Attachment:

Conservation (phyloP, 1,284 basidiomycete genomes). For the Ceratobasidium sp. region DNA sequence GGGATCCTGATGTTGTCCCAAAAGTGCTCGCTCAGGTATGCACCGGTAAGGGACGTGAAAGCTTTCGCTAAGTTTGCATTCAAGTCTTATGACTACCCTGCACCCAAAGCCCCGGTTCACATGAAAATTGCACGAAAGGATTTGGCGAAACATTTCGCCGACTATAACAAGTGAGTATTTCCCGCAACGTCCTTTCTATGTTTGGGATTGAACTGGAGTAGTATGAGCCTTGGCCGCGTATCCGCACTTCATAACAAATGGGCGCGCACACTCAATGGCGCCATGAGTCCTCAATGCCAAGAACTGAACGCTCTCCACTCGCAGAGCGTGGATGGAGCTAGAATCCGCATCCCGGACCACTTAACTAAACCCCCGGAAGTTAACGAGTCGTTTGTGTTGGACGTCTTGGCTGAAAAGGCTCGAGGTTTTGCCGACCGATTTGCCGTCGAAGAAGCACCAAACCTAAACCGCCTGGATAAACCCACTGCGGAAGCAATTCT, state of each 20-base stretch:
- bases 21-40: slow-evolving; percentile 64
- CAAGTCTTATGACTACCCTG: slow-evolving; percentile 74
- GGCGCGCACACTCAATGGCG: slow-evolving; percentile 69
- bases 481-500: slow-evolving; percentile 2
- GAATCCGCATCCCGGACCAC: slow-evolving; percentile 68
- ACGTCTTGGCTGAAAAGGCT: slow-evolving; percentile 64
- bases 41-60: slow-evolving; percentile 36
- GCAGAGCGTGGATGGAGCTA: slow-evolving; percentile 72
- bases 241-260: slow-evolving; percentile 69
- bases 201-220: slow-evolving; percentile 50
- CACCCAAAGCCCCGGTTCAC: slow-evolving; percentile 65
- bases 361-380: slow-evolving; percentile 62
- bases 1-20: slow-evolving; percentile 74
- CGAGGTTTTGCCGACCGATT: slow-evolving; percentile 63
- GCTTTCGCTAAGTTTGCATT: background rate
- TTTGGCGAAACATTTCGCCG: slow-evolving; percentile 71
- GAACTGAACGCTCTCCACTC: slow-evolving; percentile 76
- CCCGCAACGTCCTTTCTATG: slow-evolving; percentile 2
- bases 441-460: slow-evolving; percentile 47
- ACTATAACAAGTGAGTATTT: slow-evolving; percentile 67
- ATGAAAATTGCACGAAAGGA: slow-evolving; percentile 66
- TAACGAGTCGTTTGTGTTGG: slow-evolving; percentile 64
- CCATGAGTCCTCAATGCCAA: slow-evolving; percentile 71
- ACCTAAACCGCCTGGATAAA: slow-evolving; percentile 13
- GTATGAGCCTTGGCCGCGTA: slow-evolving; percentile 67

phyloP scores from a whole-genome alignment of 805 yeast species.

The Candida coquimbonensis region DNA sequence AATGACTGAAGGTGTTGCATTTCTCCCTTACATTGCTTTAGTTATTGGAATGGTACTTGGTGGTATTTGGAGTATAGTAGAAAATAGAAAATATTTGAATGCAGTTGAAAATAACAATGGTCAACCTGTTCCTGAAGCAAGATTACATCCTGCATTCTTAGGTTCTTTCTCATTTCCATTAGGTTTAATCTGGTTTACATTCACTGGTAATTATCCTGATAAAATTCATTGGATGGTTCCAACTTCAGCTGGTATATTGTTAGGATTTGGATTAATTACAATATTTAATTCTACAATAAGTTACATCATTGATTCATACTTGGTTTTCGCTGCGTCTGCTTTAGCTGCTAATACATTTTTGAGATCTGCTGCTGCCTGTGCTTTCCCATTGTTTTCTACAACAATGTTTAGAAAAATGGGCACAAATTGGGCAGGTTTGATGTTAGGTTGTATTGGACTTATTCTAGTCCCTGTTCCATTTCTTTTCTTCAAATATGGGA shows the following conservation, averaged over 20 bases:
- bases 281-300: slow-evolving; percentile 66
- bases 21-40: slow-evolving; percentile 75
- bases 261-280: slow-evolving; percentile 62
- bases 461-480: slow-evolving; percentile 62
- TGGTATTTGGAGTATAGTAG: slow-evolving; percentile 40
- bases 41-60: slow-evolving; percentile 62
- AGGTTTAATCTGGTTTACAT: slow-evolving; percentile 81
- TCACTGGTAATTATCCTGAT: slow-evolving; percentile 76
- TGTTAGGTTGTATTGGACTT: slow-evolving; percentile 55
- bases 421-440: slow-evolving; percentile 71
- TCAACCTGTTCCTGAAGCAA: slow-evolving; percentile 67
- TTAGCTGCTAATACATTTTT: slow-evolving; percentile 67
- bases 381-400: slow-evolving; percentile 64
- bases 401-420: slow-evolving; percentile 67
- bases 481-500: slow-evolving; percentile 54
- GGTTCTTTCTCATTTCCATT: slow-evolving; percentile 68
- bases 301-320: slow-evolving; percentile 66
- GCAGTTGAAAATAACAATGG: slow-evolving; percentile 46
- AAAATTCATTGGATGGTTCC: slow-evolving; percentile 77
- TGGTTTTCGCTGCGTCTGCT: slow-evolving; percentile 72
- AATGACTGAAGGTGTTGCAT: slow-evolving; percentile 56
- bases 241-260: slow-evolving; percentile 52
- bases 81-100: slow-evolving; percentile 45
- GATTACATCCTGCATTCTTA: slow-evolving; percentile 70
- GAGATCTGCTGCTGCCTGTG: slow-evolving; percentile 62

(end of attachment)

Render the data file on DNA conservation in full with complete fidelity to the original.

Conservation (phyloP, 1,284 basidiomycete genomes). For the Ceratobasidium sp. region DNA sequence GGGATCCTGATGTTGTCCCAAAAGTGCTCGCTCAGGTATGCACCGGTAAGGGACGTGAAAGCTTTCGCTAAGTTTGCATTCAAGTCTTATGACTACCCTGCACCCAAAGCCCCGGTTCACATGAAAATTGCACGAAAGGATTTGGCGAAACATTTCGCCGACTATAACAAGTGAGTATTTCCCGCAACGTCCTTTCTATGTTTGGGATTGAACTGGAGTAGTATGAGCCTTGGCCGCGTATCCGCACTTCATAACAAATGGGCGCGCACACTCAATGGCGCCATGAGTCCTCAATGCCAAGAACTGAACGCTCTCCACTCGCAGAGCGTGGATGGAGCTAGAATCCGCATCCCGGACCACTTAACTAAACCCCCGGAAGTTAACGAGTCGTTTGTGTTGGACGTCTTGGCTGAAAAGGCTCGAGGTTTTGCCGACCGATTTGCCGTCGAAGAAGCACCAAACCTAAACCGCCTGGATAAACCCACTGCGGAAGCAATTCT, state of each 20-base stretch:
- bases 21-40: slow-evolving; percentile 64
- CAAGTCTTATGACTACCCTG: slow-evolving; percentile 74
- GGCGCGCACACTCAATGGCG: slow-evolving; percentile 69
- bases 481-500: slow-evolving; percentile 2
- GAATCCGCATCCCGGACCAC: slow-evolving; percentile 68
- ACGTCTTGGCTGAAAAGGCT: slow-evolving; percentile 64
- bases 41-60: slow-evolving; percentile 36
- GCAGAGCGTGGATGGAGCTA: slow-evolving; percentile 72
- bases 241-260: slow-evolving; percentile 69
- bases 201-220: slow-evolving; percentile 50
- CACCCAAAGCCCCGGTTCAC: slow-evolving; percentile 65
- bases 361-380: slow-evolving; percentile 62
- bases 1-20: slow-evolving; percentile 74
- CGAGGTTTTGCCGACCGATT: slow-evolving; percentile 63
- GCTTTCGCTAAGTTTGCATT: background rate
- TTTGGCGAAACATTTCGCCG: slow-evolving; percentile 71
- GAACTGAACGCTCTCCACTC: slow-evolving; percentile 76
- CCCGCAACGTCCTTTCTATG: slow-evolving; percentile 2
- bases 441-460: slow-evolving; percentile 47
- ACTATAACAAGTGAGTATTT: slow-evolving; percentile 67
- ATGAAAATTGCACGAAAGGA: slow-evolving; percentile 66
- TAACGAGTCGTTTGTGTTGG: slow-evolving; percentile 64
- CCATGAGTCCTCAATGCCAA: slow-evolving; percentile 71
- ACCTAAACCGCCTGGATAAA: slow-evolving; percentile 13
- GTATGAGCCTTGGCCGCGTA: slow-evolving; percentile 67

phyloP scores from a whole-genome alignment of 805 yeast species.

The Candida coquimbonensis region DNA sequence AATGACTGAAGGTGTTGCATTTCTCCCTTACATTGCTTTAGTTATTGGAATGGTACTTGGTGGTATTTGGAGTATAGTAGAAAATAGAAAATATTTGAATGCAGTTGAAAATAACAATGGTCAACCTGTTCCTGAAGCAAGATTACATCCTGCATTCTTAGGTTCTTTCTCATTTCCATTAGGTTTAATCTGGTTTACATTCACTGGTAATTATCCTGATAAAATTCATTGGATGGTTCCAACTTCAGCTGGTATATTGTTAGGATTTGGATTAATTACAATATTTAATTCTACAATAAGTTACATCATTGATTCATACTTGGTTTTCGCTGCGTCTGCTTTAGCTGCTAATACATTTTTGAGATCTGCTGCTGCCTGTGCTTTCCCATTGTTTTCTACAACAATGTTTAGAAAAATGGGCACAAATTGGGCAGGTTTGATGTTAGGTTGTATTGGACTTATTCTAGTCCCTGTTCCATTTCTTTTCTTCAAATATGGGA shows the following conservation, averaged over 20 bases:
- bases 281-300: slow-evolving; percentile 66
- bases 21-40: slow-evolving; percentile 75
- bases 261-280: slow-evolving; percentile 62
- bases 461-480: slow-evolving; percentile 62
- TGGTATTTGGAGTATAGTAG: slow-evolving; percentile 40
- bases 41-60: slow-evolving; percentile 62
- AGGTTTAATCTGGTTTACAT: slow-evolving; percentile 81
- TCACTGGTAATTATCCTGAT: slow-evolving; percentile 76
- TGTTAGGTTGTATTGGACTT: slow-evolving; percentile 55
- bases 421-440: slow-evolving; percentile 71
- TCAACCTGTTCCTGAAGCAA: slow-evolving; percentile 67
- TTAGCTGCTAATACATTTTT: slow-evolving; percentile 67
- bases 381-400: slow-evolving; percentile 64
- bases 401-420: slow-evolving; percentile 67
- bases 481-500: slow-evolving; percentile 54
- GGTTCTTTCTCATTTCCATT: slow-evolving; percentile 68
- bases 301-320: slow-evolving; percentile 66
- GCAGTTGAAAATAACAATGG: slow-evolving; percentile 46
- AAAATTCATTGGATGGTTCC: slow-evolving; percentile 77
- TGGTTTTCGCTGCGTCTGCT: slow-evolving; percentile 72
- AATGACTGAAGGTGTTGCAT: slow-evolving; percentile 56
- bases 241-260: slow-evolving; percentile 52
- bases 81-100: slow-evolving; percentile 45
- GATTACATCCTGCATTCTTA: slow-evolving; percentile 70
- GAGATCTGCTGCTGCCTGTG: slow-evolving; percentile 62